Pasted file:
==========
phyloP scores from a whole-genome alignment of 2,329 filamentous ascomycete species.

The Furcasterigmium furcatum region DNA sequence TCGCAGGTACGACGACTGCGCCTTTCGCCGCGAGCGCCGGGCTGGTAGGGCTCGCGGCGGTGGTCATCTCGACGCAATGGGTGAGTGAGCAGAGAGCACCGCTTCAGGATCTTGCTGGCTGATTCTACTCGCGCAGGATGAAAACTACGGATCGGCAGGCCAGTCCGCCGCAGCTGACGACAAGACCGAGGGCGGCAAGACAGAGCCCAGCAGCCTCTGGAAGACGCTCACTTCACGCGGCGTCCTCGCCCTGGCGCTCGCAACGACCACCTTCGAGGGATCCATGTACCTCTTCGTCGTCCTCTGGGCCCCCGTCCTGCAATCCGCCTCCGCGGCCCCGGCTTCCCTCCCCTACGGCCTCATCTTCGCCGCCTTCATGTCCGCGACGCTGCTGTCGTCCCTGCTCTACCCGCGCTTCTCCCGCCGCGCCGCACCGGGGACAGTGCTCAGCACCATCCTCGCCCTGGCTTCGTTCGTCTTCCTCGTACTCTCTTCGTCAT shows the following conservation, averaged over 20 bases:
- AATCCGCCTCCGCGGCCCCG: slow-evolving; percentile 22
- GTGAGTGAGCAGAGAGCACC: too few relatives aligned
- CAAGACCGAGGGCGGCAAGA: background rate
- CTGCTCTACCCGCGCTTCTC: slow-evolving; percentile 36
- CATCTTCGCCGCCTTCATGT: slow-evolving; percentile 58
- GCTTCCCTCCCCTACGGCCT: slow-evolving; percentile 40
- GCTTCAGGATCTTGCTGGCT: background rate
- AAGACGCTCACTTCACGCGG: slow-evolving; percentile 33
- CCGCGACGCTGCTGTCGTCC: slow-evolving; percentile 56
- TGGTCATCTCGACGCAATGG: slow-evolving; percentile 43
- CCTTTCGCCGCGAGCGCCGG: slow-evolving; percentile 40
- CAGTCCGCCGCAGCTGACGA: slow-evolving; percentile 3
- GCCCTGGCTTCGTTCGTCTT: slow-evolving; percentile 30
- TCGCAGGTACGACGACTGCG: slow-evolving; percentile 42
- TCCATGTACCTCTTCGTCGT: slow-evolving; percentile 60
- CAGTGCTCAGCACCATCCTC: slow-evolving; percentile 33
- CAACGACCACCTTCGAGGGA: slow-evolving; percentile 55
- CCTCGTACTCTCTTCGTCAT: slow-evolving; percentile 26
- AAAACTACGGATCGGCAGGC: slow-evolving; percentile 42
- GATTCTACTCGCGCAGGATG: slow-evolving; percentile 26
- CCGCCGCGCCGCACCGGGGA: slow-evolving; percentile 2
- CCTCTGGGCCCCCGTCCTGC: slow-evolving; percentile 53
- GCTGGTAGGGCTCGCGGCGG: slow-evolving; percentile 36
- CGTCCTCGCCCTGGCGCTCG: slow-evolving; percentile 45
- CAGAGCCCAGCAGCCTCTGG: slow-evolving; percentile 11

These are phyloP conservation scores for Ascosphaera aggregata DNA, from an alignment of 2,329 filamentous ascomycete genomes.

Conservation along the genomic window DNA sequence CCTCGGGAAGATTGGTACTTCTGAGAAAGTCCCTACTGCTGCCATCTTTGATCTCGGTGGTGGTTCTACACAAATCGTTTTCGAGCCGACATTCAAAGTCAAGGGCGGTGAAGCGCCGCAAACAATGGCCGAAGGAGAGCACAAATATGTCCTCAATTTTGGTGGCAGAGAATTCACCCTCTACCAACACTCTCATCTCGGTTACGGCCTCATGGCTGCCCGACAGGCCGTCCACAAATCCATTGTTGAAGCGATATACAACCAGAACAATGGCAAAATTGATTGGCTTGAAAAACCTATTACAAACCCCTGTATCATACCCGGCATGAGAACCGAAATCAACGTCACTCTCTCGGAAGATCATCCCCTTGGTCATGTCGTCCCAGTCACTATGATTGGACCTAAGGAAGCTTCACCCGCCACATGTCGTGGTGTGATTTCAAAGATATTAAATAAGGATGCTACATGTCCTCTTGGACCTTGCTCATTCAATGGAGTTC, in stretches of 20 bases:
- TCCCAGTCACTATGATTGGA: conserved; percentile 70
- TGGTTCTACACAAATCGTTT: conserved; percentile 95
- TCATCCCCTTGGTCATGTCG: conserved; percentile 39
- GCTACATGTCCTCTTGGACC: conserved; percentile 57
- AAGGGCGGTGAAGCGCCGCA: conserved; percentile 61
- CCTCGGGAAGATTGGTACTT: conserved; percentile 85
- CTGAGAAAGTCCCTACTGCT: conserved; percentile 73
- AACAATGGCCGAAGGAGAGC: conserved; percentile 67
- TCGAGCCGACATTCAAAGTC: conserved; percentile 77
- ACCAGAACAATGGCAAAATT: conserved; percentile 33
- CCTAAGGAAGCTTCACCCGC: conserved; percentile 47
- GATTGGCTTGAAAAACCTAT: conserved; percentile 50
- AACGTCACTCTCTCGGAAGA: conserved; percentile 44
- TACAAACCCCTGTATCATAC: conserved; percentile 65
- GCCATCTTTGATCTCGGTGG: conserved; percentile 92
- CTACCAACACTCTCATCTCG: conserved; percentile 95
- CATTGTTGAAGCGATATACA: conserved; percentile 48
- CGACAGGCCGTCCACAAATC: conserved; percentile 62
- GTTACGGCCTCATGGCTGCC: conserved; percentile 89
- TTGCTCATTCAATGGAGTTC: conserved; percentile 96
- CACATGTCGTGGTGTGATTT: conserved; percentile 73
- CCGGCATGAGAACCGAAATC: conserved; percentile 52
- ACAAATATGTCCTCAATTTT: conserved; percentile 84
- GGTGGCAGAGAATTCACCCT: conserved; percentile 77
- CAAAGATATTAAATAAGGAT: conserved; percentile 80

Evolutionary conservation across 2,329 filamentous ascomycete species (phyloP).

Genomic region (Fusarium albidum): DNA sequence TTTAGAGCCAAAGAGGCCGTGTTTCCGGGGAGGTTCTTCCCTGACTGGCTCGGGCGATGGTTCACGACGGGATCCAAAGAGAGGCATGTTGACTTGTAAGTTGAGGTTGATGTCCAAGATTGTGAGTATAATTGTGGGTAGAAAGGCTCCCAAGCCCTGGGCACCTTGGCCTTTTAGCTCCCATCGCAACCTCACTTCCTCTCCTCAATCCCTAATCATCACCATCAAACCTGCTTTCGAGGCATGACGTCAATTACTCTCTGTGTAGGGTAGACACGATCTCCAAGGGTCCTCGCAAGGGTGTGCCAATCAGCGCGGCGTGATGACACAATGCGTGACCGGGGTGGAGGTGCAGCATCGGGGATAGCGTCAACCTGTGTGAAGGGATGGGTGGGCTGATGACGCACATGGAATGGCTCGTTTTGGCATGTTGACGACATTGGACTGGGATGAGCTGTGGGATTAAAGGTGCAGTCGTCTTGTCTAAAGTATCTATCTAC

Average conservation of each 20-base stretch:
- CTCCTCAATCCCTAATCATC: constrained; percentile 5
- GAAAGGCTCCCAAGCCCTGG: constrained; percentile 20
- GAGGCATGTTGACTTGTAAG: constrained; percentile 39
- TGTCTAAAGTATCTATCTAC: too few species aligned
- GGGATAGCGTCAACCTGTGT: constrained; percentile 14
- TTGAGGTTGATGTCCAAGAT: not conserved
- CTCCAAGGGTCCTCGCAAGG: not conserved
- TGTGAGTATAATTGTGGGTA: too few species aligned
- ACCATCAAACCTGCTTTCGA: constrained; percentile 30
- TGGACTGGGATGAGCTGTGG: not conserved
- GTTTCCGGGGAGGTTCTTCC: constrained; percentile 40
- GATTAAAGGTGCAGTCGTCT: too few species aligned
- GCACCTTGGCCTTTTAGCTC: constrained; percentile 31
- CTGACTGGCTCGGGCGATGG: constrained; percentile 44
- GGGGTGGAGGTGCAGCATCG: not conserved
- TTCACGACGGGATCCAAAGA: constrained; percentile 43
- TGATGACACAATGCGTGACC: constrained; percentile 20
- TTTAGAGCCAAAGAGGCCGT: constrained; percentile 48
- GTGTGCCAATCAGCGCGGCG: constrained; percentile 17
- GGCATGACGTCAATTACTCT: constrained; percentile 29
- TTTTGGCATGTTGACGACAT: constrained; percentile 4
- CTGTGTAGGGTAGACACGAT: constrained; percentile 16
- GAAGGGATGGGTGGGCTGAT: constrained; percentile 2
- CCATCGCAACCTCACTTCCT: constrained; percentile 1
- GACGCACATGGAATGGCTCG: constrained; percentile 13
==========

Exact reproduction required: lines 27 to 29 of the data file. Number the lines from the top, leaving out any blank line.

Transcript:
- CAGAGCCCAGCAGCCTCTGG: slow-evolving; percentile 11

These are phyloP conservation scores for Ascosphaera aggregata DNA, from an alignment of 2,329 filamentous ascomycete genomes.

Conservation along the genomic window DNA sequence CCTCGGGAAGATTGGTACTTCTGAGAAAGTCCCTACTGCTGCCATCTTTGATCTCGGTGGTGGTTCTACACAAATCGTTTTCGAGCCGACATTCAAAGTCAAGGGCGGTGAAGCGCCGCAAACAATGGCCGAAGGAGAGCACAAATATGTCCTCAATTTTGGTGGCAGAGAATTCACCCTCTACCAACACTCTCATCTCGGTTACGGCCTCATGGCTGCCCGACAGGCCGTCCACAAATCCATTGTTGAAGCGATATACAACCAGAACAATGGCAAAATTGATTGGCTTGAAAAACCTATTACAAACCCCTGTATCATACCCGGCATGAGAACCGAAATCAACGTCACTCTCTCGGAAGATCATCCCCTTGGTCATGTCGTCCCAGTCACTATGATTGGACCTAAGGAAGCTTCACCCGCCACATGTCGTGGTGTGATTTCAAAGATATTAAATAAGGATGCTACATGTCCTCTTGGACCTTGCTCATTCAATGGAGTTC, in stretches of 20 bases: